Monday, 31 October 2011

Halloween - turnip carving vs. pumpkin carving

I've never celebrated Halloween.  Growing up in Africa, Halloween didn't mean anything.

This year, however, I wanted to join in the fun and try my hand at carving a jack o'lantern out of a pumpkin.  When I mentioned this to my boyfriend he said that he was only going to carve a turnip because that's what they did up north (of England).  I'm afraid to say that I laughed at him.  I assumed that the only reason they carved turnips was poverty because turnips are so much cheaper than pumpkins.

Well, it turns out that the last laugh was on me.  It turns out that the carving of turnips for Halloween or All Saints Eve is a very ancient Celtic tradition dating back pre Christ. According to Wikipedia, Samhain was the final harvest of the Celtic year, falling on October 31st.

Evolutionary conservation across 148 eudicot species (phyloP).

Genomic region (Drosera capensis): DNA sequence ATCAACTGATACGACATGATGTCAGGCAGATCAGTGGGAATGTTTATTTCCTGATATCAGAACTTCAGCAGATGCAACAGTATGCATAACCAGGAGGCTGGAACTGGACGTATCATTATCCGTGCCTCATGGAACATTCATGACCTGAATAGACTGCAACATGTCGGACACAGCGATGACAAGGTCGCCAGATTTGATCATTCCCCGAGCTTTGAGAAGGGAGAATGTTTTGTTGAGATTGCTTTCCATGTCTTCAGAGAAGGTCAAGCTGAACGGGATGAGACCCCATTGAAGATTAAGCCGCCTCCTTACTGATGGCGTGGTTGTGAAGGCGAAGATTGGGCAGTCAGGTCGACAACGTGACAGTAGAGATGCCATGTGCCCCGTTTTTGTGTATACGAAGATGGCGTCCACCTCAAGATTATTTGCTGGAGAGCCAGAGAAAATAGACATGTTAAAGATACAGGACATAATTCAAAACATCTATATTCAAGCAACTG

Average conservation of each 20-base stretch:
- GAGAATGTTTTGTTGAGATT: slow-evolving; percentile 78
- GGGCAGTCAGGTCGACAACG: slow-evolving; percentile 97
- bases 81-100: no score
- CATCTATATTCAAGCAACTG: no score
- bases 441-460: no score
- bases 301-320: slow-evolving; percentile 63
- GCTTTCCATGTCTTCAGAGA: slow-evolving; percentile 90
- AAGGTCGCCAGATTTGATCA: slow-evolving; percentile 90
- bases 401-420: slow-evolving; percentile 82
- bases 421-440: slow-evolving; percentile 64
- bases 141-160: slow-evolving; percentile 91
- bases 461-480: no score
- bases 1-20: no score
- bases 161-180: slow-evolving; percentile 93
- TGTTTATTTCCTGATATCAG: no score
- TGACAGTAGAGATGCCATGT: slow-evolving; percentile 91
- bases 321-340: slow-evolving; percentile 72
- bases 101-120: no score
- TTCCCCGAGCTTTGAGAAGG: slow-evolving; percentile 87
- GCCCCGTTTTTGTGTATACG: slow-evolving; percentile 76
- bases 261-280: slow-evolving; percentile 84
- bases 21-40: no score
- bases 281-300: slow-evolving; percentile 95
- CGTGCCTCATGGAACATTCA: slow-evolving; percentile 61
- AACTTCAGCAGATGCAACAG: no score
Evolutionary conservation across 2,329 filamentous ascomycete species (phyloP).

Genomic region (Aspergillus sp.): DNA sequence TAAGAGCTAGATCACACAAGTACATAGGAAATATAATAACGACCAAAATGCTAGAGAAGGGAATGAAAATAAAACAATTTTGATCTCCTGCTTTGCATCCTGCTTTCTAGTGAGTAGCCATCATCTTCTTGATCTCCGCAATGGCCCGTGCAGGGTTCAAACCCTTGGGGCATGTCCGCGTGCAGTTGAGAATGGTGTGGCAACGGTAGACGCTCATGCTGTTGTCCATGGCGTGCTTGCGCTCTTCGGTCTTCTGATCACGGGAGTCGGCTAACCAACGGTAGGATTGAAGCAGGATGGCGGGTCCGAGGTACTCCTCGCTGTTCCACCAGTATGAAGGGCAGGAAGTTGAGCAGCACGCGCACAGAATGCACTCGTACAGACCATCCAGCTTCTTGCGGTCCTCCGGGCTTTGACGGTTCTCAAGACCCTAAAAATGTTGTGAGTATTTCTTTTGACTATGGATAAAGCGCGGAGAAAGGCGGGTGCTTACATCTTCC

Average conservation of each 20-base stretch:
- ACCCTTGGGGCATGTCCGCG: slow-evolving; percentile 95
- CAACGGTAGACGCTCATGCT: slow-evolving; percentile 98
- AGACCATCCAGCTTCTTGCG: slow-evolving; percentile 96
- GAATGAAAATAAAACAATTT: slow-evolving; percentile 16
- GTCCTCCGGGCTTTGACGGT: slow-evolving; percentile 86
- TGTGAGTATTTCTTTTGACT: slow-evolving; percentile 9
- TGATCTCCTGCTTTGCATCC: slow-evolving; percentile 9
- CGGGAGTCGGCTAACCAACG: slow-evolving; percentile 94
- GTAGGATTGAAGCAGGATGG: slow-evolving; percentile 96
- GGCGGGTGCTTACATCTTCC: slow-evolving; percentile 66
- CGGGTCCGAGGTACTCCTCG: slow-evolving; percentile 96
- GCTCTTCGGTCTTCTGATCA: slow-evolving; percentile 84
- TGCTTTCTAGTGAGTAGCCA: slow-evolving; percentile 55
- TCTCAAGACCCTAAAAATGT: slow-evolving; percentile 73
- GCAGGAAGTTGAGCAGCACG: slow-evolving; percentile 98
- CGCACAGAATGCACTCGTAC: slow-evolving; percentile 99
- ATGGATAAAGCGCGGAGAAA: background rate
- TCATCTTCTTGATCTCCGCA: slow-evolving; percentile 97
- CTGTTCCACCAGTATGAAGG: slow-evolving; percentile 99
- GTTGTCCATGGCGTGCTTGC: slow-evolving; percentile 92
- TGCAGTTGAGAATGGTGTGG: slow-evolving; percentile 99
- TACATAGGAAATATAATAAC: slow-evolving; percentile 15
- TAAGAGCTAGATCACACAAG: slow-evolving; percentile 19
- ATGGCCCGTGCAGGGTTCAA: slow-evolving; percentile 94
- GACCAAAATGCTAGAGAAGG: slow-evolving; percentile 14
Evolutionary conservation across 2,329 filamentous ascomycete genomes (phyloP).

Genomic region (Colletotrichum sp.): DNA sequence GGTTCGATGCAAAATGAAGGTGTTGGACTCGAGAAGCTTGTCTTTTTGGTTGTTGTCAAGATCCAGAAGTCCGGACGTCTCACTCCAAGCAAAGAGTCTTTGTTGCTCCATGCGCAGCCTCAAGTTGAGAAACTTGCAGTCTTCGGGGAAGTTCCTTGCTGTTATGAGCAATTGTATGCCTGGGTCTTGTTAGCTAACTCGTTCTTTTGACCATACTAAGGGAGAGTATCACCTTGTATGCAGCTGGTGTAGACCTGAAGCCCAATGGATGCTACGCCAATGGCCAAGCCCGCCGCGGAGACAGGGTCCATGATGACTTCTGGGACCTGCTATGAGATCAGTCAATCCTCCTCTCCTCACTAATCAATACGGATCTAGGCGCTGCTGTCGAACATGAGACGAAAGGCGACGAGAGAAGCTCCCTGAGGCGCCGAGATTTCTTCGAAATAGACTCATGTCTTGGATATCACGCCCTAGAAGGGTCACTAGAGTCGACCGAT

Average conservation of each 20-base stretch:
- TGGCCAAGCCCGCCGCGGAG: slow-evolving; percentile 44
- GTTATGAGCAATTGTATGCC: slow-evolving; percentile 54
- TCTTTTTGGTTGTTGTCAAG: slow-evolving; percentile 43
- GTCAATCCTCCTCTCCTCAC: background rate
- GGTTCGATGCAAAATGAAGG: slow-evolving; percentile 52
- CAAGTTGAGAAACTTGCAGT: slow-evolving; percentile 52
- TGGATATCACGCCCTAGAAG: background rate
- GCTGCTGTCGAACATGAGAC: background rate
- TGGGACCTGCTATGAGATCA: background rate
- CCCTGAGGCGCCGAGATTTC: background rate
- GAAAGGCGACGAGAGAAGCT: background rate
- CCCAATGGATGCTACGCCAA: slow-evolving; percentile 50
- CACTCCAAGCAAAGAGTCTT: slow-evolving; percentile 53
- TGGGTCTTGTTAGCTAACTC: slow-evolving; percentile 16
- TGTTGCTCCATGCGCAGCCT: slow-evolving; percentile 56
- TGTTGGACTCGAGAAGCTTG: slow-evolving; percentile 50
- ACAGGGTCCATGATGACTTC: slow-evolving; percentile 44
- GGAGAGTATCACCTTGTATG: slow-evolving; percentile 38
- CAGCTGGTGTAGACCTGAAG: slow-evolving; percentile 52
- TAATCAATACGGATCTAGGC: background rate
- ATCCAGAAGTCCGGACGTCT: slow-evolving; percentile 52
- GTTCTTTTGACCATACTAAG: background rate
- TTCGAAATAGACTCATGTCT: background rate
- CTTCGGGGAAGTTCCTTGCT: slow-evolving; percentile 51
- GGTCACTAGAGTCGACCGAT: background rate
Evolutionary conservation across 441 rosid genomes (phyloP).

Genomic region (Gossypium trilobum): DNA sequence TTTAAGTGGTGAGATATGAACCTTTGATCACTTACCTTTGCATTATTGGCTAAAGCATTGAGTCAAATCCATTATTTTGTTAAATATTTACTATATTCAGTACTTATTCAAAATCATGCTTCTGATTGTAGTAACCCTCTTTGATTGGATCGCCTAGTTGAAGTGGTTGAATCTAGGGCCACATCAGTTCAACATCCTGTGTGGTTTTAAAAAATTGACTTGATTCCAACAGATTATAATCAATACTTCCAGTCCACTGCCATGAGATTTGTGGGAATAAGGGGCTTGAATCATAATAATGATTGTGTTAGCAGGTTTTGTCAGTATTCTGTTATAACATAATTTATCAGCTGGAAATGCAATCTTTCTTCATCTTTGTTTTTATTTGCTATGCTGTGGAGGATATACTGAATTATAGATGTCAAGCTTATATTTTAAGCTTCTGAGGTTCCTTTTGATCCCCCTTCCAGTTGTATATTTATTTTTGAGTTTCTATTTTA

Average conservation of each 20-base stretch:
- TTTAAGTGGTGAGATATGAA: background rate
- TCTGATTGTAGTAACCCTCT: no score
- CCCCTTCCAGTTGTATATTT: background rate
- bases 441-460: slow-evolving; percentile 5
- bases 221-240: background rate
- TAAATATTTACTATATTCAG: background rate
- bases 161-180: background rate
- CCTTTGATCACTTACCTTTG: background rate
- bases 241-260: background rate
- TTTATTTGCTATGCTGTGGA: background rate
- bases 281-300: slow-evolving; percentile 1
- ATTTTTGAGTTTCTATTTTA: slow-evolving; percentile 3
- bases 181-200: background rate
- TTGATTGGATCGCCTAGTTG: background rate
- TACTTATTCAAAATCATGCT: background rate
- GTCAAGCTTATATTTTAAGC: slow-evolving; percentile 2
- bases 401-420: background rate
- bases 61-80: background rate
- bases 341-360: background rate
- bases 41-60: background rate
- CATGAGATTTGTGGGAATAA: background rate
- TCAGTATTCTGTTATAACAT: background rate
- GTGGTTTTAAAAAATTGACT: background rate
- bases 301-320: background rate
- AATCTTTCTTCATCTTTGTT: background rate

It was believed that at Samhain, the wall between the living and the spiritual world was very thin, allowing evil spirits to cross into the world of the living.  Faces were carved out of turnips and lit with embers from the fire to confuse the evil spirits and prevent them from entering the dwelling.

Image is from Wikipedia.  This shows a traditional Irish carved turnip from the Museum of Country Life in Ireland.

With the arrival of Christianity, Samhain became All Hallows Eve but many of the traditions remained.  When the Irish settlers went to north America, they took their traditions with them but turnips weren't, as yet, readily available so they choose the next best thing - pumpkins, which grew locally.  Pumpkins are bigger and far, far easier to carve so began the tradition of pumpkin carving. 

Anyway, here are our efforts...

I was rather pleased with the results.  A nice mixture of old and new, I felt.

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